The Super-food Skin-Care Trend for Green-Juice Lovers
Green-Juice Lovers, You’re Going to Love This Superfood Skin-Care Trend
Your obsession with green juice is about to get a lot more complex thanks to a recent crop of superfood skin-care products boasting the good-for-you-ingredients frequently found in your favorite post-workout drink.
Leafy greens, such as kale and spinach, along with açai berries (another smoothie superstar) are popping up in some of the latest creams, serums, and oils this season, with formulas promising to boost skin’s hydration and fight off free radicals.
Newly launched vegan skin-care brand Youth to the People debuted a three-piece collection earlier this year, which features a cleanser, a serum, and a moisturizer made of superfood formulas packed with kale, spinach, and alfalfa as well as hyaluronic acid. And First Aid Beauty, known for its simple, sensitive-skin-safe lineup, is also tapping into the green-machine theme with a line of veggie-inspired products set to launch later this year. (Mark your calendars for December!)
“Both kale and spinach are rich in a variety of potent antioxidants that help reduce skin inflammation,” says Joshua Zeichner, the director of cosmetic and clinical research in dermatology at Mount Sinai Hospital in New York City. “Superfoods provide our body with the building blocks it needs to function optimally, and now their benefits are being delivered directly to the skin topically.”
Elemis also released a broccoli-, cucumber-, and rose-hip-seed-oil-infused facial elixir, aptly named Superfood Facial Oil, which is rich in antioxidants and fatty acids that can plump and soothe dull skin, while Valentina’s Naturals Superfood Antioxidant Serum (made with açai and pomegranate-seed oils) seeps into skin to protect against environmental irritants (smog, smoke, and dirt in the air).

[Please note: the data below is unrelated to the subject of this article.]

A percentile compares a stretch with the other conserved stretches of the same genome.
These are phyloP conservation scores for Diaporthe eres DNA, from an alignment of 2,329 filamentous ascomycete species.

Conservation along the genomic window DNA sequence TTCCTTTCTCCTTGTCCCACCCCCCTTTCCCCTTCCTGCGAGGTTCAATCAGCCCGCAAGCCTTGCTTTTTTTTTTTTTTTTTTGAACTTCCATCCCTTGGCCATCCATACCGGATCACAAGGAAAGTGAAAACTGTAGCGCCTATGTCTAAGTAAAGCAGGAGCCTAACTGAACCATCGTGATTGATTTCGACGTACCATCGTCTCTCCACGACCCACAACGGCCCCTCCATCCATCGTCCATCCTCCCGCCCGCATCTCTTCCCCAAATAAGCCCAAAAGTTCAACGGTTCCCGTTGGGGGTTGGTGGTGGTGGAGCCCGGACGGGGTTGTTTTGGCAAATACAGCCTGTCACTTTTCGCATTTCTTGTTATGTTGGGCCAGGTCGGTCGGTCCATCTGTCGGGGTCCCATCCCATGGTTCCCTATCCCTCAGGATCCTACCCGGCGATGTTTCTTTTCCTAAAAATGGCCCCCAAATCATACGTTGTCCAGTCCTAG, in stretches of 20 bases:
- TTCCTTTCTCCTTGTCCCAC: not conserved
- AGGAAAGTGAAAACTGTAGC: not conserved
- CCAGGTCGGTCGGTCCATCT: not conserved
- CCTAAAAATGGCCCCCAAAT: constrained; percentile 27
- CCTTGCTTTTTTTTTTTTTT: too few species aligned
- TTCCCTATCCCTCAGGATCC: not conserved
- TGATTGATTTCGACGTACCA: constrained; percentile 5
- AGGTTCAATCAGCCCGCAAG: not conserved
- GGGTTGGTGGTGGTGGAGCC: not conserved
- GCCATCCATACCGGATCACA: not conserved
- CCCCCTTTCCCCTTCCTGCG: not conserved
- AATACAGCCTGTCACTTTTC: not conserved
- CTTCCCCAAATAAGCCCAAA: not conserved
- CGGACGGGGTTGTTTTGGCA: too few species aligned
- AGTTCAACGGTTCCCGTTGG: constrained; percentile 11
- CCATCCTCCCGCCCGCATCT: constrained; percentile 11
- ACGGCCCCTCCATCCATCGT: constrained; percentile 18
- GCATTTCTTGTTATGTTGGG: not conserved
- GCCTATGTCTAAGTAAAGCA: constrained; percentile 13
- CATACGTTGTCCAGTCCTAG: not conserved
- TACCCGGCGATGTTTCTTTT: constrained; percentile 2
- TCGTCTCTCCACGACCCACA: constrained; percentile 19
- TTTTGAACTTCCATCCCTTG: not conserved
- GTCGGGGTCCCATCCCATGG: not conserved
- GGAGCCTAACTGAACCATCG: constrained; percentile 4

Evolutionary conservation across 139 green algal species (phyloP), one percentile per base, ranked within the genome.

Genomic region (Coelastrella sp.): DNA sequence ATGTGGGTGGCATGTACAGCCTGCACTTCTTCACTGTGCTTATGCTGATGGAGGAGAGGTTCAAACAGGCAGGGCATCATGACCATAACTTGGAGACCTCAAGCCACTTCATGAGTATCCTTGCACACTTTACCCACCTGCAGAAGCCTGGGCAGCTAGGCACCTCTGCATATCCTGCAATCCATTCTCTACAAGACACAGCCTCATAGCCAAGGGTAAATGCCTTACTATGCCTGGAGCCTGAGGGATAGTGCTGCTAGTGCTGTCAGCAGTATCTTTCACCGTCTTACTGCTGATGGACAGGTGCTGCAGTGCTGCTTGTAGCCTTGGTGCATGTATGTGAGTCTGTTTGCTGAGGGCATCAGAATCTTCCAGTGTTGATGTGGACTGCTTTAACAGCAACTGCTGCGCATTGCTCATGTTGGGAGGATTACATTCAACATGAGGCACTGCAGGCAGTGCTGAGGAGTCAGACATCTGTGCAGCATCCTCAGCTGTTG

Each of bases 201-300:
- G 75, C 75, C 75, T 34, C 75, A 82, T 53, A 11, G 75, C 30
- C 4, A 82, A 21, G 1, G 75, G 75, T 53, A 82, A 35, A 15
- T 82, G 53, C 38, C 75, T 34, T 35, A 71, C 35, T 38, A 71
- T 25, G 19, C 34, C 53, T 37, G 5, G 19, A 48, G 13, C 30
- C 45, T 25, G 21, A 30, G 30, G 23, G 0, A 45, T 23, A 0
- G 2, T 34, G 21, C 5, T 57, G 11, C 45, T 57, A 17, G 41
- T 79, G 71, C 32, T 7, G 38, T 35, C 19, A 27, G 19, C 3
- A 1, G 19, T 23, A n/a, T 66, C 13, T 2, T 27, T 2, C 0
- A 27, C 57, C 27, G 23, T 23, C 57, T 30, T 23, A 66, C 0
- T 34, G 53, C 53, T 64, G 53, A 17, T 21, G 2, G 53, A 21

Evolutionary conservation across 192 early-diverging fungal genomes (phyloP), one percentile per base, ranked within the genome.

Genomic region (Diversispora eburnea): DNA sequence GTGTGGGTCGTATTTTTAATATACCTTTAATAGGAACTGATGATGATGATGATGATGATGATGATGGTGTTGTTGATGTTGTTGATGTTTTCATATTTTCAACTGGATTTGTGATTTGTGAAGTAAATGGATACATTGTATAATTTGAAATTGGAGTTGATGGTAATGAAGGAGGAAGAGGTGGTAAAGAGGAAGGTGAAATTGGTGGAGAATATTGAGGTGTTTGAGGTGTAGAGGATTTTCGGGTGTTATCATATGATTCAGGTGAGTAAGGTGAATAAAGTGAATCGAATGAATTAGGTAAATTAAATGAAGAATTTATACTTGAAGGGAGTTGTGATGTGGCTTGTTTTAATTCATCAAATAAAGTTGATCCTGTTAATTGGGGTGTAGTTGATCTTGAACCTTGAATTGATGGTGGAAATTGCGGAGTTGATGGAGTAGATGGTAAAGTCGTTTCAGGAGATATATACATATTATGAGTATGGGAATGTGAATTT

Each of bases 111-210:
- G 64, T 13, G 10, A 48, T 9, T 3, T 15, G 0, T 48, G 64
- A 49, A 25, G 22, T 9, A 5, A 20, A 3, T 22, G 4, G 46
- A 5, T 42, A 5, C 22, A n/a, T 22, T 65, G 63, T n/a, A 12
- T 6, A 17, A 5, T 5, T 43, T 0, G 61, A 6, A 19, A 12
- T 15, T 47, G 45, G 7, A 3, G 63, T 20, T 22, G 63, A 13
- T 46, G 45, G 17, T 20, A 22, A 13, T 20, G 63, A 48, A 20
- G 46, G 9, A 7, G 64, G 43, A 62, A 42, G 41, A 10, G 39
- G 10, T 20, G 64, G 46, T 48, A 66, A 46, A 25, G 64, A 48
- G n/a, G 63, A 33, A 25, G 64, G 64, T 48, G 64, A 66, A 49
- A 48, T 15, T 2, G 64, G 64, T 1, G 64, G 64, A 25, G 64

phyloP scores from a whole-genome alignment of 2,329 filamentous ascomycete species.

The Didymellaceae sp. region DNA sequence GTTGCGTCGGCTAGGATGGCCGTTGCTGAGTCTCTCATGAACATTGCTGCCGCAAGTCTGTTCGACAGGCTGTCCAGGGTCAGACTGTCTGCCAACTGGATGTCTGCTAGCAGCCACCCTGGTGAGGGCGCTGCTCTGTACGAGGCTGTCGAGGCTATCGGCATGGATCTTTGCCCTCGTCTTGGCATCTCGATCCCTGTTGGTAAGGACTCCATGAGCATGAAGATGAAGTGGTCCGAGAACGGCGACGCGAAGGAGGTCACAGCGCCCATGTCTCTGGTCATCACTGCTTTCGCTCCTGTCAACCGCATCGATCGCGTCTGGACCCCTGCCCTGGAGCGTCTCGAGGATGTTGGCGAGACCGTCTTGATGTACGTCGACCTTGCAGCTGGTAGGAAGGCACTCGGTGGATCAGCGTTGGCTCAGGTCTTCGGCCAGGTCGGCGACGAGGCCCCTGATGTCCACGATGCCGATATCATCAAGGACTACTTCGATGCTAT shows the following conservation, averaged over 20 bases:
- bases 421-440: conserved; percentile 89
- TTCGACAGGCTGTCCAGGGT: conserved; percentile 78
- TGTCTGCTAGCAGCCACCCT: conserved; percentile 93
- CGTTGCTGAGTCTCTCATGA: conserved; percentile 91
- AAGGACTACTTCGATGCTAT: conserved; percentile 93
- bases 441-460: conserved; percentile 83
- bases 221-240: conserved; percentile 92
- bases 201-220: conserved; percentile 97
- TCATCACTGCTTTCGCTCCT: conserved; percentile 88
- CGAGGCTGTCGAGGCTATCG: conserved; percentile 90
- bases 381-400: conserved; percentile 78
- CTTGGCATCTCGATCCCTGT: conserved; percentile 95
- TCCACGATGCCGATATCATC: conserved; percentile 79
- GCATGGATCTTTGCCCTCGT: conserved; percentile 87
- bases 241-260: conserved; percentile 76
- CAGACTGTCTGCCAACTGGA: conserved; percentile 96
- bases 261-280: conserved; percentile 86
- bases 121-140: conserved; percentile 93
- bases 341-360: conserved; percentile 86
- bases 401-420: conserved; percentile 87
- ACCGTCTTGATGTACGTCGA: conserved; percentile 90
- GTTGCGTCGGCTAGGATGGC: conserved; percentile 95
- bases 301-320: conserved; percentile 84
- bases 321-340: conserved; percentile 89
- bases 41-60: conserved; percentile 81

Find out how to prepare your skin for winter:
So, what exactly are the benefits of superfood skin care? “Superfoods have loads of antioxidants, such as vitamins A and C and phytonutrients,” says Elizabeth Tanzi, the founder and director of Capital Laser & Skin Care and an assistant clinical professor in the department of dermatology at the George Washington University Medical Center in Washington, D.C. “Antioxidants in skin care have been shown to help reduce inflammation and free-radical damage over time.”
) that are chock-full of antioxidants, so you don't need to stock up on a month’s worth of kale in a jar, says Tanzi.
“[This is a] marketing moment,” says Tanzi. “Antioxidants need to be stable to have effect. It isn’t enough to put kale juice on the skin and expect it to work. As long as the antioxidant formulation is stable, it doesn’t really matter what the ‘source’ is—whether it’s from spinach leaves or formulated in the lab.”
Whether or not you’re into the idea of washing your face with your lunchtime salad fixings, there’s no doubt we could all use a little extra incentive to amp up our daily intake of the good stuff.
On – 28 Oct, 2016 By “Sarah Kinonen”